Opinion: why Afghanistan’s stability is so important to China
China has become increasingly more proactive and committed to its neighbour Afghanistan’s stability since 2014. That year, Beijing sent no fewer than three high level officials, including Chinese Foreign Minister Wang Yi, to Afghanistan.
It also hosted the fourth foreign ministers’ meeting of the annual Heart of Asia process - an effort by the international community launched in late 2011 to engage Afghanistan’s extended neighbours and relevant organisations in the country’s reconstruction. China’s hosting of this event gave the process a big boost.
Following this, China coordinated various meetings on Afghanistan with regional stakeholders, including Iran, Pakistan and Russia.
China has even conversed with representatives of the Taliban, Afghanistan’s primary insurgency group, and is one of the four members of the now dormant and so far ineffective, Quadrilateral Coordination Group. This group, comprised of Afghanistan, China, Pakistan and the US, intends to coordinate Afghan political reconciliation through talks with the Taliban.
In addition, Beijing has committed more aid to Afghanistan, post-2014, than in the entire period from 2001 to 2013.
What has compelled China to commit such interest to Afghanistan? It is mostly a combination of four overarching interests. First, mitigating safe havens for the Turkistan Islamic Party; secondly, gradually eroding the need for the US-North Atlantic Treaty Organisation military presence in Afghanistan; thirdly, creating a “buffer” of stable states around China, and finally protecting the construction and transit security of its ambitious Belt and Road initiative.
Since international forces substantially scaled down in Afghanistan in 2014, the insurgency has made notable advances. Government forces and the insurgency now find themselves in a military deadlock.
This is against the backdrop of mutually reinforcing political, socioeconomic and security crises out of which the national unity government headed by President Ashraf Ghani and Chief Executive Abdullah Abdullah does not seem able to break. The government has welcomed closer Chinese support.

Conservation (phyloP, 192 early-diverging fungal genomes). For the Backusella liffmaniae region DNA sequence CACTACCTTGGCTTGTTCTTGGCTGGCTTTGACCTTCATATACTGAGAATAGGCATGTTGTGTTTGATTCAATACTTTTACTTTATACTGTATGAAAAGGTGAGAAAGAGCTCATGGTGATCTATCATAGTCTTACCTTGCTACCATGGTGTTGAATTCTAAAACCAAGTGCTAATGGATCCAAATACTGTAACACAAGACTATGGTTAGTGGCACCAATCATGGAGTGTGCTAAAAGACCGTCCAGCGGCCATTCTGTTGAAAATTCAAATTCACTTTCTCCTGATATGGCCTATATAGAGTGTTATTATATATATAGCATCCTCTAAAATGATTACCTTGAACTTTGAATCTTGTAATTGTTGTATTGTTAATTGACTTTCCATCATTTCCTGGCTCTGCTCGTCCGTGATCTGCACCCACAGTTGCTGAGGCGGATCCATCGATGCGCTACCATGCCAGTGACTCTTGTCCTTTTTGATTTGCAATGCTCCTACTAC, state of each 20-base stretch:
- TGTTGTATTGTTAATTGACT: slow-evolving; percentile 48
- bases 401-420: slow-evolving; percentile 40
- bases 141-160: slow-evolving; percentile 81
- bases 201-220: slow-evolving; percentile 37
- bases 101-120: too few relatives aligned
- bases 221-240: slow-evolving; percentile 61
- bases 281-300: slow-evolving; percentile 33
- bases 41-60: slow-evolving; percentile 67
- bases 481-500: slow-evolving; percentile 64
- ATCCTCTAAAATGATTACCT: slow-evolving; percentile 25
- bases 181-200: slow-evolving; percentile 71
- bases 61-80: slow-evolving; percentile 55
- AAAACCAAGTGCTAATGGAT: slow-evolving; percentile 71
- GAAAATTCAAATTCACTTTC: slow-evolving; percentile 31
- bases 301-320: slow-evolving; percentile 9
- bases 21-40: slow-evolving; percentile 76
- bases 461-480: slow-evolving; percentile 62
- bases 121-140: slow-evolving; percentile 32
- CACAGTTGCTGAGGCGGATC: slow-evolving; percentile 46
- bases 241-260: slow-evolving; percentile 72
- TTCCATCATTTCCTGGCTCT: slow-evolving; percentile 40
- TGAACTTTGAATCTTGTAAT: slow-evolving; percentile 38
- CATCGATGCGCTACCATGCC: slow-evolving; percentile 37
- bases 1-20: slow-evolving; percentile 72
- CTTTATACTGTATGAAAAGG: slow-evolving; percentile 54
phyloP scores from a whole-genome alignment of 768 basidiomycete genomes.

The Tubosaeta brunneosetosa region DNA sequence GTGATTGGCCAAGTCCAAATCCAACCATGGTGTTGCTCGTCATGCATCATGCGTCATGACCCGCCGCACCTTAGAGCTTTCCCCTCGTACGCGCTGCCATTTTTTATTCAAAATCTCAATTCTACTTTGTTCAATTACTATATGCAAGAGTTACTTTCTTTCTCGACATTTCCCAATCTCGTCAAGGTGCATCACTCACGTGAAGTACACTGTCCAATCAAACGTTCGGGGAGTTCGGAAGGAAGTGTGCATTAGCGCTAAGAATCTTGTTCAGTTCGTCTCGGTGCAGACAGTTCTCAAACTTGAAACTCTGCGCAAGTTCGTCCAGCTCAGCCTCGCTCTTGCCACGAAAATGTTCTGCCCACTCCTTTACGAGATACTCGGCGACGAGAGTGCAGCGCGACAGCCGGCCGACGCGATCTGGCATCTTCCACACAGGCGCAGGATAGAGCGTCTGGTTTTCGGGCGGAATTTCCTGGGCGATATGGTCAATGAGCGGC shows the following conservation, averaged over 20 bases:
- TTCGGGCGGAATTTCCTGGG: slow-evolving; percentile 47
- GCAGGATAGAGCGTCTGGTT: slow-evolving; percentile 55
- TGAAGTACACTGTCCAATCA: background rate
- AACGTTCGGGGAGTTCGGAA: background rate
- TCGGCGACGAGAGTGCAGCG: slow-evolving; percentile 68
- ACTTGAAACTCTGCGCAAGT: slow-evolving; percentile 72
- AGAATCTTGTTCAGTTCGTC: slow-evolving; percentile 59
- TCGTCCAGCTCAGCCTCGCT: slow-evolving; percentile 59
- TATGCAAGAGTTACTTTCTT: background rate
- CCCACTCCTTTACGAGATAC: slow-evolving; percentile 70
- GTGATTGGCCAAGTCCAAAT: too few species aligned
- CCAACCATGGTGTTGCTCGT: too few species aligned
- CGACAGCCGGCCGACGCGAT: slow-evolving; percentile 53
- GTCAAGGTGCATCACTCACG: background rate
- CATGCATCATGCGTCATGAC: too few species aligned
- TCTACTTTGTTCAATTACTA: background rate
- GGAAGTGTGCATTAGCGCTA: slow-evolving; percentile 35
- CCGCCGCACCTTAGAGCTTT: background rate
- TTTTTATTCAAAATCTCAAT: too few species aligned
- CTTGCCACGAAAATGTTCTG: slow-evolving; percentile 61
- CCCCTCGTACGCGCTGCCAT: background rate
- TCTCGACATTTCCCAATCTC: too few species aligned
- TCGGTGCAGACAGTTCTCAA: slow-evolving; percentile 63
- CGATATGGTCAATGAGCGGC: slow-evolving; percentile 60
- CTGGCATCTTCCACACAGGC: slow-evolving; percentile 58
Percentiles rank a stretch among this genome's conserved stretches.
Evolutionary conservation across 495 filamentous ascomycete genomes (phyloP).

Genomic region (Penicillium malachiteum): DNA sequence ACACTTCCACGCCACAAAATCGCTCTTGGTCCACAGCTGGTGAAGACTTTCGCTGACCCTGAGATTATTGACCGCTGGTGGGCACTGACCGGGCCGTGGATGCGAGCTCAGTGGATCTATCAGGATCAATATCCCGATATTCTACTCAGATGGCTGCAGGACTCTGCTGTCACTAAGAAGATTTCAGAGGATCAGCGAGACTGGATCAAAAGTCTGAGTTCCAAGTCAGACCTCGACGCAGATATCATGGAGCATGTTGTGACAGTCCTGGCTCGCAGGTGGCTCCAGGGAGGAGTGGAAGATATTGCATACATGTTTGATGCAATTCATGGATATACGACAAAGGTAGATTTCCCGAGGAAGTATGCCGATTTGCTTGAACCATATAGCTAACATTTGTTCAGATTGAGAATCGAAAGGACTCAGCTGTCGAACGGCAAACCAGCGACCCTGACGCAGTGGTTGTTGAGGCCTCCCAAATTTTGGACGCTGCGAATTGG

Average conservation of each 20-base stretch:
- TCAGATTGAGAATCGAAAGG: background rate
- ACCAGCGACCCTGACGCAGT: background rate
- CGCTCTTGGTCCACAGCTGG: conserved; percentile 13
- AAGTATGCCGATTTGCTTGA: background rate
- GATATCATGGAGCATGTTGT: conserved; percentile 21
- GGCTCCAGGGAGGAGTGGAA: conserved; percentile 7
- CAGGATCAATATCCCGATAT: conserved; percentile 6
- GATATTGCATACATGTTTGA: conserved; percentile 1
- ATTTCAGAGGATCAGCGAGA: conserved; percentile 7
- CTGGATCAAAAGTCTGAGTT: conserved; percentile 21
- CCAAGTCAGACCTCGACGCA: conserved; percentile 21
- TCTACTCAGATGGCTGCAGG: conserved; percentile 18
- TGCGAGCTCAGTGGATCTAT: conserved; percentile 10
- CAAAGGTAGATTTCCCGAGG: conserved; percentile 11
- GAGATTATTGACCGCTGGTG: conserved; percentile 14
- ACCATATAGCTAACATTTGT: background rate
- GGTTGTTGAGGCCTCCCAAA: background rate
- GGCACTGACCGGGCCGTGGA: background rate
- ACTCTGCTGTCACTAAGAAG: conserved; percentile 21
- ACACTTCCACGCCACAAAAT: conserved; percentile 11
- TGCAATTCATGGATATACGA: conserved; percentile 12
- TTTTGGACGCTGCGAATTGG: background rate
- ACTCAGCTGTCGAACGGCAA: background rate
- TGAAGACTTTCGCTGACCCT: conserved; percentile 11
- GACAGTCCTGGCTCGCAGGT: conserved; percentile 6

Afghanistan’s instability affects China’s own stability, particularly that of its terrorism-prone Xinjiang region. Members of the Turkistan Islamic Party, a Xinjiang-focused Islamic separatist group, have been apprehended in Afghanistan. China fears that an unstable Afghanistan will permit greater use of Afghan territory by the militants to plot attacks on Chinese territory and sustain the country’s thriving drug industry. This can threaten social stability in China and the perceived ability of the Chinese government to protect the populace from harm.
In addition, the Islamic State Khorasan branch threat in South Asia is growing. In Afghanistan, it is based in its eastern Nangarhar province, close to the border with Pakistan. IS-K has regional aspirations that include Central Asia and nearly stretch into China’s western borders.
China also realises that as long as Afghanistan is unstable, US and Nato forces will have a reason to sustain a military presence there - only kilometres from China’s border. Under the current security circumstances in Afghanistan, China welcomes this, but does not wish to see this prolonged more than necessary.
This ties into China’s aspiration to create a buffer of stable, functional and prosperous neighbouring states - no fewer than 14 in China’s case - that will amply rely on the Chinese economy and pose a limited threat to Chinese stability, either directly or indirectly. This notion has compelled China to step up as a regional security actor, as it is doing in Afghanistan.
In China’s view, there is limited security without economic development, which itself cannot take off without basic infrastructure.
This in turn relates to the Belt and Road initiative. China is pouring tremendous human and financial resources into this endeavour. As a long-term vision for economic integration of the Eurasian continent, and even beyond, mitigating threats to both its implementation and the security of current and future transit of goods, energy and people is absolutely vital.
Afghanistan has expressed a strong interest in the Belt and Road initiative, both the policy and the business community, but for now the country’s security situation is a major hurdle to closer engagement and substantial Chinese investment.
To make things worse, Afghan instability actually threatens the initiative’s corridors that run through the southern stretches of Central Asia, and its flagship project, the China-Pakistan economic corridor. It runs quite close to the border with Afghanistan, and Pakistan itself is prone to frequent terrorist attacks. Some of these, Pakistan claims, are plotted in Afghanistan.
Foreign policy is always an extension of domestic interests and thus China has, for all these reasons, decided to step up in regard to Afghanistan’s stability. Undoubtedly, there is also an altruistic interest to see Afghanistan stabilise and the Afghan people to flourish.
In time to come, China will have its hands full with not only trying to better understand the complex dynamics of peace and conflict in Afghanistan and the region, but also making sure that its increased commitment bears fruit.
Richard Ghiasy is researcher at the Stockholm International Peace Research Institute’s China and Global Security Programme